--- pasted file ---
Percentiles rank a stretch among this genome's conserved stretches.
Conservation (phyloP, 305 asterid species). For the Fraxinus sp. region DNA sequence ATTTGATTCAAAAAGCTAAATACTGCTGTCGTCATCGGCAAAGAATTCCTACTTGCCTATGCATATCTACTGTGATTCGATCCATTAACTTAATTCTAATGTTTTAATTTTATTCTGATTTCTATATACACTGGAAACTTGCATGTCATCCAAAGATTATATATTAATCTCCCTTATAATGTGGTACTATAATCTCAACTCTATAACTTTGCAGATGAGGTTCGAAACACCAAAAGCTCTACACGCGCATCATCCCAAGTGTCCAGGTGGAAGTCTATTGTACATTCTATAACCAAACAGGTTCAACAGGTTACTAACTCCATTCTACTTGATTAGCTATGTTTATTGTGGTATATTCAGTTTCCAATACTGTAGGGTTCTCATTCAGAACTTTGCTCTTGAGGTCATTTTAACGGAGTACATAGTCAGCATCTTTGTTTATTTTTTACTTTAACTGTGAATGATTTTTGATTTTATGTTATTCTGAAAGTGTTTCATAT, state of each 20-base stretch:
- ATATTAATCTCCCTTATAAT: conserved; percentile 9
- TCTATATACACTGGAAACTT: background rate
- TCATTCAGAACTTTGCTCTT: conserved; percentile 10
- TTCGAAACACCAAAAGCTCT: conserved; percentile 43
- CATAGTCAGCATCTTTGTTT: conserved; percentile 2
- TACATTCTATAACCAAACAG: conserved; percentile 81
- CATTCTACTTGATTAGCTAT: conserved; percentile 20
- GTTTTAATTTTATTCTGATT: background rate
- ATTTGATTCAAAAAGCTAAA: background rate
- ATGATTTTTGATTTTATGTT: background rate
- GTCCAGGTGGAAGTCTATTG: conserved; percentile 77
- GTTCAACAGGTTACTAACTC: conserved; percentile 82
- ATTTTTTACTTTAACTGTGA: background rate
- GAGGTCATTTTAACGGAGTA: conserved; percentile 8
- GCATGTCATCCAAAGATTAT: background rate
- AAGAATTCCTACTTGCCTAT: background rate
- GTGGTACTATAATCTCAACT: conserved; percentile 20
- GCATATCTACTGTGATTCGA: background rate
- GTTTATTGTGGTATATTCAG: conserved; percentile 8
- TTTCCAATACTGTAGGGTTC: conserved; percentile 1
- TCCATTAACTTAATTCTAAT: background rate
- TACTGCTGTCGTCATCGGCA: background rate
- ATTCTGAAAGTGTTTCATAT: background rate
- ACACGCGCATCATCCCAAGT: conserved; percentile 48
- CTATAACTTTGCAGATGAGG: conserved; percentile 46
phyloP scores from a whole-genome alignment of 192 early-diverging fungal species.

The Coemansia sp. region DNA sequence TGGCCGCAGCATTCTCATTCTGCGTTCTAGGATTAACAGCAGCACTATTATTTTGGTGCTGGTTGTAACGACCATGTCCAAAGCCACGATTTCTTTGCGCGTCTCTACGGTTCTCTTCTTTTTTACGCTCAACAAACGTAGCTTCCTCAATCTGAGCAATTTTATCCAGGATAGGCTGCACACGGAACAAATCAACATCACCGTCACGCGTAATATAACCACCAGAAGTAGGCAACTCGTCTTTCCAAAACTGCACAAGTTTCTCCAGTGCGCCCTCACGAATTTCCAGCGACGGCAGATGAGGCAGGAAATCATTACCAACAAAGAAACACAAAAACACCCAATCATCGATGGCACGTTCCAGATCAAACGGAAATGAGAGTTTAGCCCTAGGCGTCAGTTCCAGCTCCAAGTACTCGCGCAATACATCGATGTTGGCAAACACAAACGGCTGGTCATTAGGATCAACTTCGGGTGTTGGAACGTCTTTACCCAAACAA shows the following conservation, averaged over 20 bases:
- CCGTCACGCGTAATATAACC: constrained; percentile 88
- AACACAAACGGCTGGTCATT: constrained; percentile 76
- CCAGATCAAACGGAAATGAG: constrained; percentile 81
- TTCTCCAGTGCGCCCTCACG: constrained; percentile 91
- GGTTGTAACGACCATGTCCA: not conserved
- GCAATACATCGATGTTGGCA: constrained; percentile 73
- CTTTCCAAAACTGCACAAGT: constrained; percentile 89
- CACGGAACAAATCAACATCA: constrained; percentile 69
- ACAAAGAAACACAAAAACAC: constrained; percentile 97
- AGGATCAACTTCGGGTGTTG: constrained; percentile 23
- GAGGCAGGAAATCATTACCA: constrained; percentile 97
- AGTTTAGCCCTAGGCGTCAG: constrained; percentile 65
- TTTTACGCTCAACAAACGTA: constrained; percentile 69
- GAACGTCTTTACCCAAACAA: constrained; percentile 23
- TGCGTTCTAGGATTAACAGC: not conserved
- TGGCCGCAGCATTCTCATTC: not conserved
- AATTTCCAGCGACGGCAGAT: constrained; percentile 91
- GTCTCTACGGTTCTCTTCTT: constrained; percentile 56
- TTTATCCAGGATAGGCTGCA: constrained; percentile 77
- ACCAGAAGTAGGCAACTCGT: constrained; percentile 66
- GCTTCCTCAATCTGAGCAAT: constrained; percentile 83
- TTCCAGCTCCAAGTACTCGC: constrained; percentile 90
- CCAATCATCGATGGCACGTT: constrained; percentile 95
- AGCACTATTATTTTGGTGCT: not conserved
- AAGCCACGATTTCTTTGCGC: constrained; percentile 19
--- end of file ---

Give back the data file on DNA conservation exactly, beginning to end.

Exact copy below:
Percentiles rank a stretch among this genome's conserved stretches.
Conservation (phyloP, 305 asterid species). For the Fraxinus sp. region DNA sequence ATTTGATTCAAAAAGCTAAATACTGCTGTCGTCATCGGCAAAGAATTCCTACTTGCCTATGCATATCTACTGTGATTCGATCCATTAACTTAATTCTAATGTTTTAATTTTATTCTGATTTCTATATACACTGGAAACTTGCATGTCATCCAAAGATTATATATTAATCTCCCTTATAATGTGGTACTATAATCTCAACTCTATAACTTTGCAGATGAGGTTCGAAACACCAAAAGCTCTACACGCGCATCATCCCAAGTGTCCAGGTGGAAGTCTATTGTACATTCTATAACCAAACAGGTTCAACAGGTTACTAACTCCATTCTACTTGATTAGCTATGTTTATTGTGGTATATTCAGTTTCCAATACTGTAGGGTTCTCATTCAGAACTTTGCTCTTGAGGTCATTTTAACGGAGTACATAGTCAGCATCTTTGTTTATTTTTTACTTTAACTGTGAATGATTTTTGATTTTATGTTATTCTGAAAGTGTTTCATAT, state of each 20-base stretch:
- ATATTAATCTCCCTTATAAT: conserved; percentile 9
- TCTATATACACTGGAAACTT: background rate
- TCATTCAGAACTTTGCTCTT: conserved; percentile 10
- TTCGAAACACCAAAAGCTCT: conserved; percentile 43
- CATAGTCAGCATCTTTGTTT: conserved; percentile 2
- TACATTCTATAACCAAACAG: conserved; percentile 81
- CATTCTACTTGATTAGCTAT: conserved; percentile 20
- GTTTTAATTTTATTCTGATT: background rate
- ATTTGATTCAAAAAGCTAAA: background rate
- ATGATTTTTGATTTTATGTT: background rate
- GTCCAGGTGGAAGTCTATTG: conserved; percentile 77
- GTTCAACAGGTTACTAACTC: conserved; percentile 82
- ATTTTTTACTTTAACTGTGA: background rate
- GAGGTCATTTTAACGGAGTA: conserved; percentile 8
- GCATGTCATCCAAAGATTAT: background rate
- AAGAATTCCTACTTGCCTAT: background rate
- GTGGTACTATAATCTCAACT: conserved; percentile 20
- GCATATCTACTGTGATTCGA: background rate
- GTTTATTGTGGTATATTCAG: conserved; percentile 8
- TTTCCAATACTGTAGGGTTC: conserved; percentile 1
- TCCATTAACTTAATTCTAAT: background rate
- TACTGCTGTCGTCATCGGCA: background rate
- ATTCTGAAAGTGTTTCATAT: background rate
- ACACGCGCATCATCCCAAGT: conserved; percentile 48
- CTATAACTTTGCAGATGAGG: conserved; percentile 46
phyloP scores from a whole-genome alignment of 192 early-diverging fungal species.

The Coemansia sp. region DNA sequence TGGCCGCAGCATTCTCATTCTGCGTTCTAGGATTAACAGCAGCACTATTATTTTGGTGCTGGTTGTAACGACCATGTCCAAAGCCACGATTTCTTTGCGCGTCTCTACGGTTCTCTTCTTTTTTACGCTCAACAAACGTAGCTTCCTCAATCTGAGCAATTTTATCCAGGATAGGCTGCACACGGAACAAATCAACATCACCGTCACGCGTAATATAACCACCAGAAGTAGGCAACTCGTCTTTCCAAAACTGCACAAGTTTCTCCAGTGCGCCCTCACGAATTTCCAGCGACGGCAGATGAGGCAGGAAATCATTACCAACAAAGAAACACAAAAACACCCAATCATCGATGGCACGTTCCAGATCAAACGGAAATGAGAGTTTAGCCCTAGGCGTCAGTTCCAGCTCCAAGTACTCGCGCAATACATCGATGTTGGCAAACACAAACGGCTGGTCATTAGGATCAACTTCGGGTGTTGGAACGTCTTTACCCAAACAA shows the following conservation, averaged over 20 bases:
- CCGTCACGCGTAATATAACC: constrained; percentile 88
- AACACAAACGGCTGGTCATT: constrained; percentile 76
- CCAGATCAAACGGAAATGAG: constrained; percentile 81
- TTCTCCAGTGCGCCCTCACG: constrained; percentile 91
- GGTTGTAACGACCATGTCCA: not conserved
- GCAATACATCGATGTTGGCA: constrained; percentile 73
- CTTTCCAAAACTGCACAAGT: constrained; percentile 89
- CACGGAACAAATCAACATCA: constrained; percentile 69
- ACAAAGAAACACAAAAACAC: constrained; percentile 97
- AGGATCAACTTCGGGTGTTG: constrained; percentile 23
- GAGGCAGGAAATCATTACCA: constrained; percentile 97
- AGTTTAGCCCTAGGCGTCAG: constrained; percentile 65
- TTTTACGCTCAACAAACGTA: constrained; percentile 69
- GAACGTCTTTACCCAAACAA: constrained; percentile 23
- TGCGTTCTAGGATTAACAGC: not conserved
- TGGCCGCAGCATTCTCATTC: not conserved
- AATTTCCAGCGACGGCAGAT: constrained; percentile 91
- GTCTCTACGGTTCTCTTCTT: constrained; percentile 56
- TTTATCCAGGATAGGCTGCA: constrained; percentile 77
- ACCAGAAGTAGGCAACTCGT: constrained; percentile 66
- GCTTCCTCAATCTGAGCAAT: constrained; percentile 83
- TTCCAGCTCCAAGTACTCGC: constrained; percentile 90
- CCAATCATCGATGGCACGTT: constrained; percentile 95
- AGCACTATTATTTTGGTGCT: not conserved
- AAGCCACGATTTCTTTGCGC: constrained; percentile 19